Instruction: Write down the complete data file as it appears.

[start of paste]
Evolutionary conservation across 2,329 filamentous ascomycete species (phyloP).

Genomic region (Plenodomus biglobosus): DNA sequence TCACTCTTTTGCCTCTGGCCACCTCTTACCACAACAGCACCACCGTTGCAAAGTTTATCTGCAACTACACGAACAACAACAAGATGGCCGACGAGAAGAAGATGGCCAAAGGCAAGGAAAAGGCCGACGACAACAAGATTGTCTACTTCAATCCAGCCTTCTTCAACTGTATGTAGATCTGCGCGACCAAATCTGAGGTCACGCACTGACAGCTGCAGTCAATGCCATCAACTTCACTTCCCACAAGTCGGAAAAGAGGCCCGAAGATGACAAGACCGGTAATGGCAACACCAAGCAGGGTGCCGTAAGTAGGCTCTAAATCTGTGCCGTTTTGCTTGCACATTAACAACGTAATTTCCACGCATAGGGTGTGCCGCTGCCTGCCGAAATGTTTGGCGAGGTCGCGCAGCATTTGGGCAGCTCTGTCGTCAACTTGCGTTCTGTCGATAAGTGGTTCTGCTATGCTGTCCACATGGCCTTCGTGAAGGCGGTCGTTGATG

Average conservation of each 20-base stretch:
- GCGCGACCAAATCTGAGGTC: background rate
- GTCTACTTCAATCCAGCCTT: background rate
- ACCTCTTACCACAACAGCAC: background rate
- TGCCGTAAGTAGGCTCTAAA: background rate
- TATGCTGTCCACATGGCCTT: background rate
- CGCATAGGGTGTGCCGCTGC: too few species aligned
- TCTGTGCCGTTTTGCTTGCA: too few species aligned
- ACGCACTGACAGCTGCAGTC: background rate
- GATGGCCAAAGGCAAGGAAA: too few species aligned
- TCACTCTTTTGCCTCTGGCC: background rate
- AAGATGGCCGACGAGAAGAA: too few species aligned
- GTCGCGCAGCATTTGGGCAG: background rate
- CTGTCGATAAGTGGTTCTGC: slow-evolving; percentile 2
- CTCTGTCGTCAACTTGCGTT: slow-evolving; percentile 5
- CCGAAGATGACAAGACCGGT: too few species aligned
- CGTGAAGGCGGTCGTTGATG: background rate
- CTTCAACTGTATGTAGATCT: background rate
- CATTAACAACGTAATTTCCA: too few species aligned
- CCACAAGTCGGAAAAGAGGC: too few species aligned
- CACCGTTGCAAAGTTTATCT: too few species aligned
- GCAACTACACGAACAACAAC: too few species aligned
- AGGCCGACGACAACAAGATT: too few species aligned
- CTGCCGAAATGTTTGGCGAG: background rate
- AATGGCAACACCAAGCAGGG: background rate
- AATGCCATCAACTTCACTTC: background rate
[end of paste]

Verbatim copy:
Evolutionary conservation across 2,329 filamentous ascomycete species (phyloP).

Genomic region (Plenodomus biglobosus): DNA sequence TCACTCTTTTGCCTCTGGCCACCTCTTACCACAACAGCACCACCGTTGCAAAGTTTATCTGCAACTACACGAACAACAACAAGATGGCCGACGAGAAGAAGATGGCCAAAGGCAAGGAAAAGGCCGACGACAACAAGATTGTCTACTTCAATCCAGCCTTCTTCAACTGTATGTAGATCTGCGCGACCAAATCTGAGGTCACGCACTGACAGCTGCAGTCAATGCCATCAACTTCACTTCCCACAAGTCGGAAAAGAGGCCCGAAGATGACAAGACCGGTAATGGCAACACCAAGCAGGGTGCCGTAAGTAGGCTCTAAATCTGTGCCGTTTTGCTTGCACATTAACAACGTAATTTCCACGCATAGGGTGTGCCGCTGCCTGCCGAAATGTTTGGCGAGGTCGCGCAGCATTTGGGCAGCTCTGTCGTCAACTTGCGTTCTGTCGATAAGTGGTTCTGCTATGCTGTCCACATGGCCTTCGTGAAGGCGGTCGTTGATG

Average conservation of each 20-base stretch:
- GCGCGACCAAATCTGAGGTC: background rate
- GTCTACTTCAATCCAGCCTT: background rate
- ACCTCTTACCACAACAGCAC: background rate
- TGCCGTAAGTAGGCTCTAAA: background rate
- TATGCTGTCCACATGGCCTT: background rate
- CGCATAGGGTGTGCCGCTGC: too few species aligned
- TCTGTGCCGTTTTGCTTGCA: too few species aligned
- ACGCACTGACAGCTGCAGTC: background rate
- GATGGCCAAAGGCAAGGAAA: too few species aligned
- TCACTCTTTTGCCTCTGGCC: background rate
- AAGATGGCCGACGAGAAGAA: too few species aligned
- GTCGCGCAGCATTTGGGCAG: background rate
- CTGTCGATAAGTGGTTCTGC: slow-evolving; percentile 2
- CTCTGTCGTCAACTTGCGTT: slow-evolving; percentile 5
- CCGAAGATGACAAGACCGGT: too few species aligned
- CGTGAAGGCGGTCGTTGATG: background rate
- CTTCAACTGTATGTAGATCT: background rate
- CATTAACAACGTAATTTCCA: too few species aligned
- CCACAAGTCGGAAAAGAGGC: too few species aligned
- CACCGTTGCAAAGTTTATCT: too few species aligned
- GCAACTACACGAACAACAAC: too few species aligned
- AGGCCGACGACAACAAGATT: too few species aligned
- CTGCCGAAATGTTTGGCGAG: background rate
- AATGGCAACACCAAGCAGGG: background rate
- AATGCCATCAACTTCACTTC: background rate